Archie the Mischievous is misbehaving. Big Time.
Mr B, in his role as Official Photographer for the Bowls Club, is endeavouring to take a photograph of Captain, Our Captain
handing over a large cheque to the representative from his chosen charity. Massed behind are the ranks of bowlers, all looking super smart in their whites, as befits the occasion. Then there, right at the front, is Archie, rolling all over the ground on his
back waving his legs in the air and generally behavinqg like the mischievous eighteen month old that he is.
Did I mention that Archie is a puppy? I think perhaps I forgot to mention that rather important fact.
He has come along with Sarah, the charming young woman from WADARS (Worthing and District Animal Rescue Services) to accept the Captain's cheque on behalf of the charity. Sarah tells me that she is in the middle of moving house and is knee deep in boxes -
so it is admirable in the extreme that she has taken time out from emptying boxes to join us all on the bowling green. Archie apparently accompanies her wherever she goes. Well, you wouldn't want to leave him in the new house, with all those exciting boxes,
now would you? After all, says Sarah, he is only eighteen months old. Doubtless he will quieten down in time....
I know another eighteen month old who is Just Like Archie. What is more he is coming over for
the day on Monday and his mother, aka the Middle of the Darling Daughters, tells me that Young Faris, the Demolition Boy, is, if anything, even more trouble than ever. She advises a major sweep through my home to move anything precious / breakable / of sentimental
value onto a high shelf. I have decided to make a start on the basis that our home is not at all Faris-friendly. Mr B says we should just tell him not to touch anything but I reckon this will be like telling Archie to sit up, wag his tail and smile for the
I fetch the step ladders from the kitchen cupboard and start transferring all our family photographs from the window sills onto the top of our shelf units. They look quite good there, though they will
undoubtedly gather dust if I leave them there for ever. I clear a space on the sideboard for my model Jazz Band who currently stand in the fireplace but will need to be moved to a place of safety for their own good. Faris always makes a bee-line for them on
entering our lounge. I wonder how long it will take him to find them? Tomorrow I will move all the books off the window sills and find a large storage box in which to stow all the papers, magazines, letters, half-written stories, newspaper cuttings and other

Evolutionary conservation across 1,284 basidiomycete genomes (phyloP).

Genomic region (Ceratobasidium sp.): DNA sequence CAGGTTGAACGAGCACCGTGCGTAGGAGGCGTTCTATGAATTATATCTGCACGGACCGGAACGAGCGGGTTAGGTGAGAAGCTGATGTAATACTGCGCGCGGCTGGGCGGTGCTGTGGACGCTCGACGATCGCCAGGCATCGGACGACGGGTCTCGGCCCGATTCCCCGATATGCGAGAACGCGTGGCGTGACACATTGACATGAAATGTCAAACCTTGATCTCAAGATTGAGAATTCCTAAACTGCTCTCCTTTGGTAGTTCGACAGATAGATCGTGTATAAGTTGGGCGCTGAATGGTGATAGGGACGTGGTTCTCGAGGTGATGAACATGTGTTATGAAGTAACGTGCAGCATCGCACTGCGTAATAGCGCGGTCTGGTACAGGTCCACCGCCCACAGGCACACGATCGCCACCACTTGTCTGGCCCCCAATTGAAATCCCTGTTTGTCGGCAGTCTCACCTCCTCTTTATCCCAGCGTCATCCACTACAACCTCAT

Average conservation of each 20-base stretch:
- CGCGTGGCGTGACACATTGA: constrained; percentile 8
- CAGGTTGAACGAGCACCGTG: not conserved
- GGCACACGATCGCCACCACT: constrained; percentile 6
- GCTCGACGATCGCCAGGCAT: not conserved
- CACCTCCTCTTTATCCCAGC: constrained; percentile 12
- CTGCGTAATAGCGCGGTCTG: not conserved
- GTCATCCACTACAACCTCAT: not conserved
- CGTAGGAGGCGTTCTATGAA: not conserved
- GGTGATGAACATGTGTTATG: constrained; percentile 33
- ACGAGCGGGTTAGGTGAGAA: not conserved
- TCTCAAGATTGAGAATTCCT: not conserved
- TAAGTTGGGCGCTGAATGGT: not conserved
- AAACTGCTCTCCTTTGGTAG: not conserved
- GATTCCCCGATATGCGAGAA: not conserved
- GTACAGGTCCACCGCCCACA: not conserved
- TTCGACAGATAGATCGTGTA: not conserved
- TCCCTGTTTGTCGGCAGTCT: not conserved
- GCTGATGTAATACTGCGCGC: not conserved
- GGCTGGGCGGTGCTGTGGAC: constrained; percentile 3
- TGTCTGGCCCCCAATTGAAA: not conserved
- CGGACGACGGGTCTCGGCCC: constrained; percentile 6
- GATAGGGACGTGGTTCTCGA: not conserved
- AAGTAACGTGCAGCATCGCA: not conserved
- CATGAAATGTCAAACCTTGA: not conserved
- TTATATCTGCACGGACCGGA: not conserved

"stuff" (or "junk" as Mr B would term it) for the duration of Faris's visit. You can see that I do have at least the basis of A Plan of Action.
I am, however, in something of a dilemma about the towers containing
our CDs and DVDs. On past visits to our house Young Faris has had a field day pulling the contents from the shelves and strewing them across the floor. It takes simply ages to put them all back again. The dilemma is this: do we decide that enough is enough
and seek to persuade our youngest grandson of the Error of His Ways? Or do I simply remove the temptation by emptying the bottom four shelves of both towers? Mr B favours the former course of action; I, weak-willed, veer towards the latter.
Then, of course, there is the garden. So much space to play in, he should be in his element. Except that we all know he will ignore the garden toys, the bats and balls and hoops, and make straight for the bird bath which he
will attempt to dismantle with his bare hands. What to do? I can't exactly put the bird bath on a high shelf.
You are probably thinking that diversionary tactics would be the best way forward. I do
agree with you but I am not sure Faris will. Just in case I will have the mega blocks at the ready, along with the crate of exciting toys garnered from the Samaritans charity shop down the road over the years, and the box of children's books. Faris will doubtless
march through the house, past the mega blocks, out into the garden and make straight for the bird bath. He is a right little magpie, this boy of mine - brave, bold and always looking for the main chance. And the bird bath.
Everyone at the Bowls Club loved Archie the Mischievous, despite his bad behaviour in front of the cameras. Some dogs - and people - can get away with absolutely anything.
I know someone else like that....